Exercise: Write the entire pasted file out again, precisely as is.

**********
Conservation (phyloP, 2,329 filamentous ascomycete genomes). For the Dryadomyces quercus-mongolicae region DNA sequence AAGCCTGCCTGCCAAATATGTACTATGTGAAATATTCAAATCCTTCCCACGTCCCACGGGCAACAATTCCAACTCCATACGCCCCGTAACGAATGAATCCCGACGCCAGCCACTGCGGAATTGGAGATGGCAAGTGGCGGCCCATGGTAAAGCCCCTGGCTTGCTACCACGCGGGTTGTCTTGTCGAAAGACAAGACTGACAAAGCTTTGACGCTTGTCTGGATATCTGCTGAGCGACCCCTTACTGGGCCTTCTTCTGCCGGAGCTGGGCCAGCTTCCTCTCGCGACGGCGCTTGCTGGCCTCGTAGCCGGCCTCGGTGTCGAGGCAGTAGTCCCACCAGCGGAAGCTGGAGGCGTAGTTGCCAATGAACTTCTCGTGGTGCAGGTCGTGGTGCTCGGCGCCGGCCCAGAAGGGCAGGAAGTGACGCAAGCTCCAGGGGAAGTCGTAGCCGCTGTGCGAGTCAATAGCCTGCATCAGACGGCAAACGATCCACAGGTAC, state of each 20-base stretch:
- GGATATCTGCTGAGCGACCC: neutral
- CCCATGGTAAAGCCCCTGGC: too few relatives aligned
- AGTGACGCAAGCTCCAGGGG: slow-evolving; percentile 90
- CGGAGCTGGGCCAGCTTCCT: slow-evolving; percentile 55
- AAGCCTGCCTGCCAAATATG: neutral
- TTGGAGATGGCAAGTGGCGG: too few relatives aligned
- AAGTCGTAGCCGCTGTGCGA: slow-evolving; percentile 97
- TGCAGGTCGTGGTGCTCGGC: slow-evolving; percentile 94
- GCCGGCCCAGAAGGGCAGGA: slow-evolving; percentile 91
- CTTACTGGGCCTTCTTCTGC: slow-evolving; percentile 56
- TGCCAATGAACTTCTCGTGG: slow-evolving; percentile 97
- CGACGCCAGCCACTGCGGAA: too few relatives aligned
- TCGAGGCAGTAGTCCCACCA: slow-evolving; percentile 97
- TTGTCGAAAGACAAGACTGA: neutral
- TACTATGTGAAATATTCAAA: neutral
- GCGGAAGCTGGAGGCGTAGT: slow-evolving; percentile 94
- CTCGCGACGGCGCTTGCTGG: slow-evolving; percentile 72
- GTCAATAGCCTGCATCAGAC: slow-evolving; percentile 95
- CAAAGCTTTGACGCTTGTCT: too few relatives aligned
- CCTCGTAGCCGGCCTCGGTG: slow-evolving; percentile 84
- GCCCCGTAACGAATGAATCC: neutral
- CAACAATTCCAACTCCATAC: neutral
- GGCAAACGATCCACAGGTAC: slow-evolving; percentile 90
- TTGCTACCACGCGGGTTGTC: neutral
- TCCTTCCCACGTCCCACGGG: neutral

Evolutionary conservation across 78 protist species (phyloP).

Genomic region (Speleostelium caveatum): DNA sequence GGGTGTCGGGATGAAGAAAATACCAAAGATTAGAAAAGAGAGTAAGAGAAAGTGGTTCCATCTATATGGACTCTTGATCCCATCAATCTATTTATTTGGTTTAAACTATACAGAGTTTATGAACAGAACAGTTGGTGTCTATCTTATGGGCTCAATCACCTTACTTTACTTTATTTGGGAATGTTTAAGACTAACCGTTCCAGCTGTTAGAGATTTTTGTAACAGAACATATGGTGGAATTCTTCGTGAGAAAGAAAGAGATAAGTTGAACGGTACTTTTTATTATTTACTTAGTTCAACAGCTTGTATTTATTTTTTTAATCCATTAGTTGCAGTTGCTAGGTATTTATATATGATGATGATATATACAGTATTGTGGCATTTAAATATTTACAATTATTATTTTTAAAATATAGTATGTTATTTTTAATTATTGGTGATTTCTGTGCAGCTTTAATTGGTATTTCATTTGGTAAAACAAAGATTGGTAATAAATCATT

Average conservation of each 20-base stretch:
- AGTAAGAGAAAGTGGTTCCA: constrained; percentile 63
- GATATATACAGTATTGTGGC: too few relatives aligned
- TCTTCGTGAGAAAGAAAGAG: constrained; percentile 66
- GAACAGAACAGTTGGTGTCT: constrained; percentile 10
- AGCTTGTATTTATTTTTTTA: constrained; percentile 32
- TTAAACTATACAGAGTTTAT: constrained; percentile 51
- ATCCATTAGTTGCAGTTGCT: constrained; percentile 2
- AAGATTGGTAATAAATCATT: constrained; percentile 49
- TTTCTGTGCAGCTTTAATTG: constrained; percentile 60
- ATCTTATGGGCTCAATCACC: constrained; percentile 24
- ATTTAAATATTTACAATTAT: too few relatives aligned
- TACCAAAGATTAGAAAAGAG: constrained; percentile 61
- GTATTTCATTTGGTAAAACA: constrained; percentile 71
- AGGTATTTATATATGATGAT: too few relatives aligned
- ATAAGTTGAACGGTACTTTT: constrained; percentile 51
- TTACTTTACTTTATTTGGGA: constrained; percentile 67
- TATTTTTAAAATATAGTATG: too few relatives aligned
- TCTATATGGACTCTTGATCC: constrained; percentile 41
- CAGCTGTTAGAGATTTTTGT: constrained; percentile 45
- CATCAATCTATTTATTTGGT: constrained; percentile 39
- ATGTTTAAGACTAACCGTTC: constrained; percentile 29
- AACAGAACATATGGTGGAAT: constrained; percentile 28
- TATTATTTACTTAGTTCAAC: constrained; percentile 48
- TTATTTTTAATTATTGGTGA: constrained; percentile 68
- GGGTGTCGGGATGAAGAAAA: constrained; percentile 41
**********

Conservation (phyloP, 2,329 filamentous ascomycete genomes). For the Dryadomyces quercus-mongolicae region DNA sequence AAGCCTGCCTGCCAAATATGTACTATGTGAAATATTCAAATCCTTCCCACGTCCCACGGGCAACAATTCCAACTCCATACGCCCCGTAACGAATGAATCCCGACGCCAGCCACTGCGGAATTGGAGATGGCAAGTGGCGGCCCATGGTAAAGCCCCTGGCTTGCTACCACGCGGGTTGTCTTGTCGAAAGACAAGACTGACAAAGCTTTGACGCTTGTCTGGATATCTGCTGAGCGACCCCTTACTGGGCCTTCTTCTGCCGGAGCTGGGCCAGCTTCCTCTCGCGACGGCGCTTGCTGGCCTCGTAGCCGGCCTCGGTGTCGAGGCAGTAGTCCCACCAGCGGAAGCTGGAGGCGTAGTTGCCAATGAACTTCTCGTGGTGCAGGTCGTGGTGCTCGGCGCCGGCCCAGAAGGGCAGGAAGTGACGCAAGCTCCAGGGGAAGTCGTAGCCGCTGTGCGAGTCAATAGCCTGCATCAGACGGCAAACGATCCACAGGTAC, state of each 20-base stretch:
- GGATATCTGCTGAGCGACCC: neutral
- CCCATGGTAAAGCCCCTGGC: too few relatives aligned
- AGTGACGCAAGCTCCAGGGG: slow-evolving; percentile 90
- CGGAGCTGGGCCAGCTTCCT: slow-evolving; percentile 55
- AAGCCTGCCTGCCAAATATG: neutral
- TTGGAGATGGCAAGTGGCGG: too few relatives aligned
- AAGTCGTAGCCGCTGTGCGA: slow-evolving; percentile 97
- TGCAGGTCGTGGTGCTCGGC: slow-evolving; percentile 94
- GCCGGCCCAGAAGGGCAGGA: slow-evolving; percentile 91
- CTTACTGGGCCTTCTTCTGC: slow-evolving; percentile 56
- TGCCAATGAACTTCTCGTGG: slow-evolving; percentile 97
- CGACGCCAGCCACTGCGGAA: too few relatives aligned
- TCGAGGCAGTAGTCCCACCA: slow-evolving; percentile 97
- TTGTCGAAAGACAAGACTGA: neutral
- TACTATGTGAAATATTCAAA: neutral
- GCGGAAGCTGGAGGCGTAGT: slow-evolving; percentile 94
- CTCGCGACGGCGCTTGCTGG: slow-evolving; percentile 72
- GTCAATAGCCTGCATCAGAC: slow-evolving; percentile 95
- CAAAGCTTTGACGCTTGTCT: too few relatives aligned
- CCTCGTAGCCGGCCTCGGTG: slow-evolving; percentile 84
- GCCCCGTAACGAATGAATCC: neutral
- CAACAATTCCAACTCCATAC: neutral
- GGCAAACGATCCACAGGTAC: slow-evolving; percentile 90
- TTGCTACCACGCGGGTTGTC: neutral
- TCCTTCCCACGTCCCACGGG: neutral

Evolutionary conservation across 78 protist species (phyloP).

Genomic region (Speleostelium caveatum): DNA sequence GGGTGTCGGGATGAAGAAAATACCAAAGATTAGAAAAGAGAGTAAGAGAAAGTGGTTCCATCTATATGGACTCTTGATCCCATCAATCTATTTATTTGGTTTAAACTATACAGAGTTTATGAACAGAACAGTTGGTGTCTATCTTATGGGCTCAATCACCTTACTTTACTTTATTTGGGAATGTTTAAGACTAACCGTTCCAGCTGTTAGAGATTTTTGTAACAGAACATATGGTGGAATTCTTCGTGAGAAAGAAAGAGATAAGTTGAACGGTACTTTTTATTATTTACTTAGTTCAACAGCTTGTATTTATTTTTTTAATCCATTAGTTGCAGTTGCTAGGTATTTATATATGATGATGATATATACAGTATTGTGGCATTTAAATATTTACAATTATTATTTTTAAAATATAGTATGTTATTTTTAATTATTGGTGATTTCTGTGCAGCTTTAATTGGTATTTCATTTGGTAAAACAAAGATTGGTAATAAATCATT

Average conservation of each 20-base stretch:
- AGTAAGAGAAAGTGGTTCCA: constrained; percentile 63
- GATATATACAGTATTGTGGC: too few relatives aligned
- TCTTCGTGAGAAAGAAAGAG: constrained; percentile 66
- GAACAGAACAGTTGGTGTCT: constrained; percentile 10
- AGCTTGTATTTATTTTTTTA: constrained; percentile 32
- TTAAACTATACAGAGTTTAT: constrained; percentile 51
- ATCCATTAGTTGCAGTTGCT: constrained; percentile 2
- AAGATTGGTAATAAATCATT: constrained; percentile 49
- TTTCTGTGCAGCTTTAATTG: constrained; percentile 60
- ATCTTATGGGCTCAATCACC: constrained; percentile 24
- ATTTAAATATTTACAATTAT: too few relatives aligned
- TACCAAAGATTAGAAAAGAG: constrained; percentile 61
- GTATTTCATTTGGTAAAACA: constrained; percentile 71
- AGGTATTTATATATGATGAT: too few relatives aligned
- ATAAGTTGAACGGTACTTTT: constrained; percentile 51
- TTACTTTACTTTATTTGGGA: constrained; percentile 67
- TATTTTTAAAATATAGTATG: too few relatives aligned
- TCTATATGGACTCTTGATCC: constrained; percentile 41
- CAGCTGTTAGAGATTTTTGT: constrained; percentile 45
- CATCAATCTATTTATTTGGT: constrained; percentile 39
- ATGTTTAAGACTAACCGTTC: constrained; percentile 29
- AACAGAACATATGGTGGAAT: constrained; percentile 28
- TATTATTTACTTAGTTCAAC: constrained; percentile 48
- TTATTTTTAATTATTGGTGA: constrained; percentile 68
- GGGTGTCGGGATGAAGAAAA: constrained; percentile 41